Replacing brakes will not shut the abs light off. You have either a bad sensor or accumulated dirt on a sensor. There's a sensor for each wheel so you have to either pull a code or visually see which sensor is bad, craced, chiped, etc, then change. As for the CE light, go to auto zone and they'll hook it up and tell you why it's on. You have to use a scanner to find out.
- If you need clarification, ask it in the comment box above.
- Better answers use proper spelling and grammar.
- Provide details, support with references or personal experience.
Tell us some more! Your answer needs to include more details to help people.You can't post answers that contain an email address.Please enter a valid email address.The email address entered is already associated to an account.Login to postPlease use English characters only.
Tip: The max point reward for answering a question is 15.
Before I give you my answer I need to advise you, if you have an aftermarket/performance air intake, it will trip an IAT code pretty often, you will either have to live with it or try to find a "dummy" sensor (a fake IAT sensor designed for cold air intakes that will make your engine computer think the incoming air is a certain temperature) if you dont have an intake:
Chances are if the IAT code is coming up (assuming you do not have a cold air intake system) your IAT sensor is probably bad. There is a very long and tedious process of testing the sensor and the circuit for the sensor, but with the average price of a new IAT sensor being around $12 I pretty much always suggest just replacing the sensor. On your vehicle the IAT is part of the mass air sensor assembly, but can be replaced independanlty, and shouldn't be a very difficult replacement.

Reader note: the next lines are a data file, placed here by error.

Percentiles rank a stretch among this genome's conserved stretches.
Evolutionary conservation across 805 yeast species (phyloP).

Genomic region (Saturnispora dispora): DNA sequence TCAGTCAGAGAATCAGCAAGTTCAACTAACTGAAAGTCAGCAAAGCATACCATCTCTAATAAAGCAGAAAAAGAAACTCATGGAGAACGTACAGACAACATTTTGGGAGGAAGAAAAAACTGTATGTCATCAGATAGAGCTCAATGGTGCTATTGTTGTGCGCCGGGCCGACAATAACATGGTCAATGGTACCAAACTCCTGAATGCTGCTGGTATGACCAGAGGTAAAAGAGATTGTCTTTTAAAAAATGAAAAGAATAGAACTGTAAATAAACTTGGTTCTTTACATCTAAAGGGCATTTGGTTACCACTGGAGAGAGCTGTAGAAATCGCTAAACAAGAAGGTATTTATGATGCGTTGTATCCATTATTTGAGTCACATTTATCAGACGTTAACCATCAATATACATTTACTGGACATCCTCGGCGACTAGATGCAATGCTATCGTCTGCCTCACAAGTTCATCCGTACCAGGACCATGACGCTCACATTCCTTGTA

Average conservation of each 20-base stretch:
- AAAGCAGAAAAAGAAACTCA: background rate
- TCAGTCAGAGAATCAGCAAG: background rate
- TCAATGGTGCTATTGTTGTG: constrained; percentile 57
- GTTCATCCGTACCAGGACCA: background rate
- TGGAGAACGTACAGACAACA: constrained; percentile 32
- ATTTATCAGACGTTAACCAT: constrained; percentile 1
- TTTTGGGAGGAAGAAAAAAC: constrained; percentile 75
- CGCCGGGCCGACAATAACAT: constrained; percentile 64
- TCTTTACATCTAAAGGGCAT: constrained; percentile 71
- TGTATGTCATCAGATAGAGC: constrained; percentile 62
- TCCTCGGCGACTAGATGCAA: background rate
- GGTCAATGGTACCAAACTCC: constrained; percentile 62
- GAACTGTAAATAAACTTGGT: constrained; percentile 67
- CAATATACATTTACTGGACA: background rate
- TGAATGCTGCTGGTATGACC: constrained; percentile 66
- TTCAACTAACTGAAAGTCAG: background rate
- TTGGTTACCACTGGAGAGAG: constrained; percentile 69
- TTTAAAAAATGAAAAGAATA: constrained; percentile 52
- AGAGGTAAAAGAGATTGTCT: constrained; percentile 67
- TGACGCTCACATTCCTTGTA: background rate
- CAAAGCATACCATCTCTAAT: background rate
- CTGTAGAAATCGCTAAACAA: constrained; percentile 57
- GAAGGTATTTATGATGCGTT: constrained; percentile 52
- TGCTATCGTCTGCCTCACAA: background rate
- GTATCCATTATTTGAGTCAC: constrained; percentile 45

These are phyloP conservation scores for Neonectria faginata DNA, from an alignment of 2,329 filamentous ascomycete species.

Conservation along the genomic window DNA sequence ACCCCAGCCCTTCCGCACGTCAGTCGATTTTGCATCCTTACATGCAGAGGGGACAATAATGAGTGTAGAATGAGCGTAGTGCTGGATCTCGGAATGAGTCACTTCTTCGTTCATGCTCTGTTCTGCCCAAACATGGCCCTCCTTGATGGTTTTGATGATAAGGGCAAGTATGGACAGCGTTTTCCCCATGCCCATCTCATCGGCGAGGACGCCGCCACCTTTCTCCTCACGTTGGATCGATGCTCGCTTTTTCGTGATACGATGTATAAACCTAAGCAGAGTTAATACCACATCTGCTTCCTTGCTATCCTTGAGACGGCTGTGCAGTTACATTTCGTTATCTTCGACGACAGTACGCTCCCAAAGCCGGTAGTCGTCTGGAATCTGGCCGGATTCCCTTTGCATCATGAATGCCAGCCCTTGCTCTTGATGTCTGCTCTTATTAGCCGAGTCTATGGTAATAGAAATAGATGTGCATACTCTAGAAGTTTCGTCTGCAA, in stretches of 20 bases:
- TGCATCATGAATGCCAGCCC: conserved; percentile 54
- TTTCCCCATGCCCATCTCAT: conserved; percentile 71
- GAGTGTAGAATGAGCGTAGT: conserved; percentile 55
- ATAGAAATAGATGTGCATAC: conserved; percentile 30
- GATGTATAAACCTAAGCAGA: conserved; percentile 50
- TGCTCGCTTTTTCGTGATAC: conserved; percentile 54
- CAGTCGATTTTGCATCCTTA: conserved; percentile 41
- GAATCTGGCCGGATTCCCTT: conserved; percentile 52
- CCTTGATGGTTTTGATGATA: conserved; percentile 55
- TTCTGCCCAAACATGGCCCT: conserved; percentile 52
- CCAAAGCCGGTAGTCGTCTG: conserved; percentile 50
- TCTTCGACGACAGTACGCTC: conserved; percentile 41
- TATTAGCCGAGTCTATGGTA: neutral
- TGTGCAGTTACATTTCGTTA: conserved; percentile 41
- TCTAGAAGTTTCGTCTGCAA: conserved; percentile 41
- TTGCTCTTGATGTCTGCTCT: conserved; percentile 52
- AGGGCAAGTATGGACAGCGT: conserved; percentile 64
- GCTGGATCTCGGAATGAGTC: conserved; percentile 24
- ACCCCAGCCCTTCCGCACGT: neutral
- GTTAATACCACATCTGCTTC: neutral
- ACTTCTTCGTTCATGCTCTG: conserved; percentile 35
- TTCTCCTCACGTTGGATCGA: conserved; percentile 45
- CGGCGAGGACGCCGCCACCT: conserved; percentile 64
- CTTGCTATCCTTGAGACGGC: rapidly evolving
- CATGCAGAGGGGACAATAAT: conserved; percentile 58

Lift the hood and listen to the engine while it's running and see if you can locate where the noise is coming from. Check to see if all your cold air intake connections on the engine are tight and check all your vacuum hoses. Do you have an aftermarket cold air intake on your vehicle? They improve air flow into the intake but may increase intake noise.
Believe it or not, this could be a mass airflow issue. The mass airflow can trigger the lights the ASR and the EPC lights. When i gets really cold, the airflow sensor sends signals to the CPU to readjust the air/fuel mixture.
I recently had a similar problem. I got my car scanned and needed a new catalytic converter. If its already starting to spit and sputter, you probably have 3-6 months to get this done. Mine plugged up one day, and just flat out would not drive anymore. This cost of this repair was about (i recommend changing the spark plugs and wires also) $675....pretty costly. could get a lot more expensive the longer u let it go. Does your jetta run cold, in cold temp? (between 25-40 degrees) if so the thermostat probably took out the converter.